COLLISION OF TUG WITH CANAl, BOAT AT DOCK-OVERTAKING VESSEl,.
December 3, 1894.)
The steam tug Mascot, with a boat in tow, lashed on her port side, was very slowly approaching a drawbridge at a safe distance from the dock where the libelant's canal boat was unloading, and at a safe distance from the canal boat. When, owing to an unforeseen, sudden. and unnecessary sheer of an overtaking vessel on her port side, her tow was violently struck, and she was shoved to the starboard, and brought in contact with the libelant's boat. The tug could have taken a course originally further out in the channel, and further a way from the dock, but the course she did take was the usual one, and the distance from the dock the usual distance for vessels approaching the draw. Held, that the tug was not bound to anticipate any such occurrence as took place; that'the sole cause of the accident was the negligence of another vessel: that the decree of the district court holding the tug Hable should be reversed, and the libel dismissed.
Appeal from the District Court of the United States for the Southern District of New York. ' This was a libel by Bernard McLain against the steam tug Mascot (Newtown Creek Towing Company, claimant), for damages by collision to libelant's canal boat Elizabeth. The district court rendered a decree for libelant. Claimant appealed. On the hearing in the district court the following opinion was filed (Brown, District Judge.):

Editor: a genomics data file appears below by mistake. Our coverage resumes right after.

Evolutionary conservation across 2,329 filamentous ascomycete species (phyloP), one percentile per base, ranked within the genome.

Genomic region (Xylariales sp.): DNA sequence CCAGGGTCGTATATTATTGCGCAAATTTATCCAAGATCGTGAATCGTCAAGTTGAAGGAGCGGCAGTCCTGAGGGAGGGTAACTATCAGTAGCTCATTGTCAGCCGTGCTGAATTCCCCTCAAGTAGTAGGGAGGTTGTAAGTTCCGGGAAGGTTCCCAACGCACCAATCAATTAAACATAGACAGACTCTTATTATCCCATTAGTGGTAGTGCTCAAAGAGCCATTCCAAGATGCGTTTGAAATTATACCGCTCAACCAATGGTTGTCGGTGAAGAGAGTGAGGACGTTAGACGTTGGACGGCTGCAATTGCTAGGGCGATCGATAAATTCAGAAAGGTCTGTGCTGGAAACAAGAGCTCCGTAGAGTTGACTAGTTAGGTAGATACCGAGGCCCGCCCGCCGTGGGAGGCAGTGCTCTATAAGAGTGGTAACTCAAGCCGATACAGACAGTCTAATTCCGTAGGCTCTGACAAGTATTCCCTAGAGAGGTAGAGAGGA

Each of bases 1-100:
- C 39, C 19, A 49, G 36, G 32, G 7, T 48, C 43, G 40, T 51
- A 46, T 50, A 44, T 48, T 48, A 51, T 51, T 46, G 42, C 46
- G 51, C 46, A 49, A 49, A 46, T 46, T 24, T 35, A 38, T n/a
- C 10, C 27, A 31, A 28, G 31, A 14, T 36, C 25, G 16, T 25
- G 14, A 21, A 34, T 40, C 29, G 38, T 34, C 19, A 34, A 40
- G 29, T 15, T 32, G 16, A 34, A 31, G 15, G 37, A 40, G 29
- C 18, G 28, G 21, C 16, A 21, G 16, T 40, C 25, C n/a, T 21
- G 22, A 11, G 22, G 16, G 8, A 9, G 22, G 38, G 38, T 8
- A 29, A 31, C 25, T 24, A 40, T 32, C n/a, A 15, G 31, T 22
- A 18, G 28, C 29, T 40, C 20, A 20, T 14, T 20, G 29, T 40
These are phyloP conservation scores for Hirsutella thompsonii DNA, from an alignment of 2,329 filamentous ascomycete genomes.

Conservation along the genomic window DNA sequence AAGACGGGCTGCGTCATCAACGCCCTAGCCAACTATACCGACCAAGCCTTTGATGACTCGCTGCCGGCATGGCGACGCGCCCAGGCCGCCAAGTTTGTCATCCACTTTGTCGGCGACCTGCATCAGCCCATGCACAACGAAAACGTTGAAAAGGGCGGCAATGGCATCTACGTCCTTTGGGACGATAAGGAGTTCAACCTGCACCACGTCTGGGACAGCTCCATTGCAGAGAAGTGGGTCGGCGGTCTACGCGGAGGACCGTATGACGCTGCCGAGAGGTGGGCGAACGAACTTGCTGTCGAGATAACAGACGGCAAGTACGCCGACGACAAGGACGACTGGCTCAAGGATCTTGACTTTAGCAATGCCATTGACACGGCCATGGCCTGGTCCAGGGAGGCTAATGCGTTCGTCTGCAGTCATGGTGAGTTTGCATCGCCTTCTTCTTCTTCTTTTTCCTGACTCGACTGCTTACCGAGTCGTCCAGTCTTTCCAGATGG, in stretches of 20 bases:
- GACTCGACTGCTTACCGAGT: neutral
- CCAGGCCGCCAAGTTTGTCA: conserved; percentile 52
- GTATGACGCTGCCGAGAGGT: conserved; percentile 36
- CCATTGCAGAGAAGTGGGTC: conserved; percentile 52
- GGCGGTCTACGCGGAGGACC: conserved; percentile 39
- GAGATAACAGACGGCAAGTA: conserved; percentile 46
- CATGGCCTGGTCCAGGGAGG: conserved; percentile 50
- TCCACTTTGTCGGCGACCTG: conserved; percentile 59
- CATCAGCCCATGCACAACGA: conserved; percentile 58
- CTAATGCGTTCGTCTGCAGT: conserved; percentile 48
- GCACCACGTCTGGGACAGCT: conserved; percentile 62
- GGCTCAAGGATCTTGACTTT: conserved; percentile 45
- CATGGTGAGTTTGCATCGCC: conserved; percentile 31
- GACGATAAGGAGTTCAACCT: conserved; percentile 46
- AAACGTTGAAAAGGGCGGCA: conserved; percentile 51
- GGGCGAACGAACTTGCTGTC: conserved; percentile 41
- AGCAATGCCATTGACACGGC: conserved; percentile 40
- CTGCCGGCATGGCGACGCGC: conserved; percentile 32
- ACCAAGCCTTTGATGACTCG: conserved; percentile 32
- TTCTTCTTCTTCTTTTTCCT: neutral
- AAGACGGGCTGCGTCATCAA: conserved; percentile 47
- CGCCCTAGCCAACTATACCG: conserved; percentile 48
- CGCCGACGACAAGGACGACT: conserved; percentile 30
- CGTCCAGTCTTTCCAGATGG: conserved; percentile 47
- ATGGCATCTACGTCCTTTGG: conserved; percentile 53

On the morning of the 8th of March, 1892, the libelant's canal boat, the EHzabeth, while lying alongside the dock on the southerly side of Newtown creek, about 200 feet below the first bridge, waiting to discharge her cargo of coal, was run into by the steam tug Mascot, which had come up the creek shortly before with. a boat in tow on her port side, and was proceeding quite slowly, waiting for the draw to open in response to her signals. She was passIng about 25 feet from the Elizabeth when another tugboat, the Mischief, which had come up the creek a very little astern and outside of her, and which had a large boat in tow on her port side, took a sheer to starboard, and, running agaInst the Mascot, pushed the latter over sideways, so as to eolllde with the Elizabeth. The Mascot's wItnesses accordingly throw the blame upon the MIschief and her tow; while the MIschIef's witnesses, who were called for the claimants, testify that the sheer was caused, not by their fault, but by a mIstake of the tow alongside In putting her wheel to port instead of to starboard, as ordered. The witnesses from that tow were not called, and were not present. No doubt the Mascot would not have collided with the Elizabeth had the former not been struck by 'the MIschief and her tow. But I am not satisfied with the sufficiency of the explanation offered. Involuntarily and without necessIty goIng so near a canal boat rightfully moored at a usual landing place, I think the Mascot took the risk of such incidents of navigation as those above mentioned, so far at least as respects any injury to a boat properly moored. There was no need of her going so near, as is proved by the fact that the Mischief was coming up 50 feet further out. The testimony is contradictory whether the MIschief was partly lapping as she came along, or wholly astern. But the sheer of the Mischief was seen some little time before she struck the Mascot's tow, and the blow did her tow no damage. It Is plain, therefore, that she approached the Mascot quite gradually, and I am not satisfied that the Mascot was necessarily shoved over to such an extent as alleged. The Mascot might have backed. Her pilot says she did not back because backing would have brought his bow agaInst the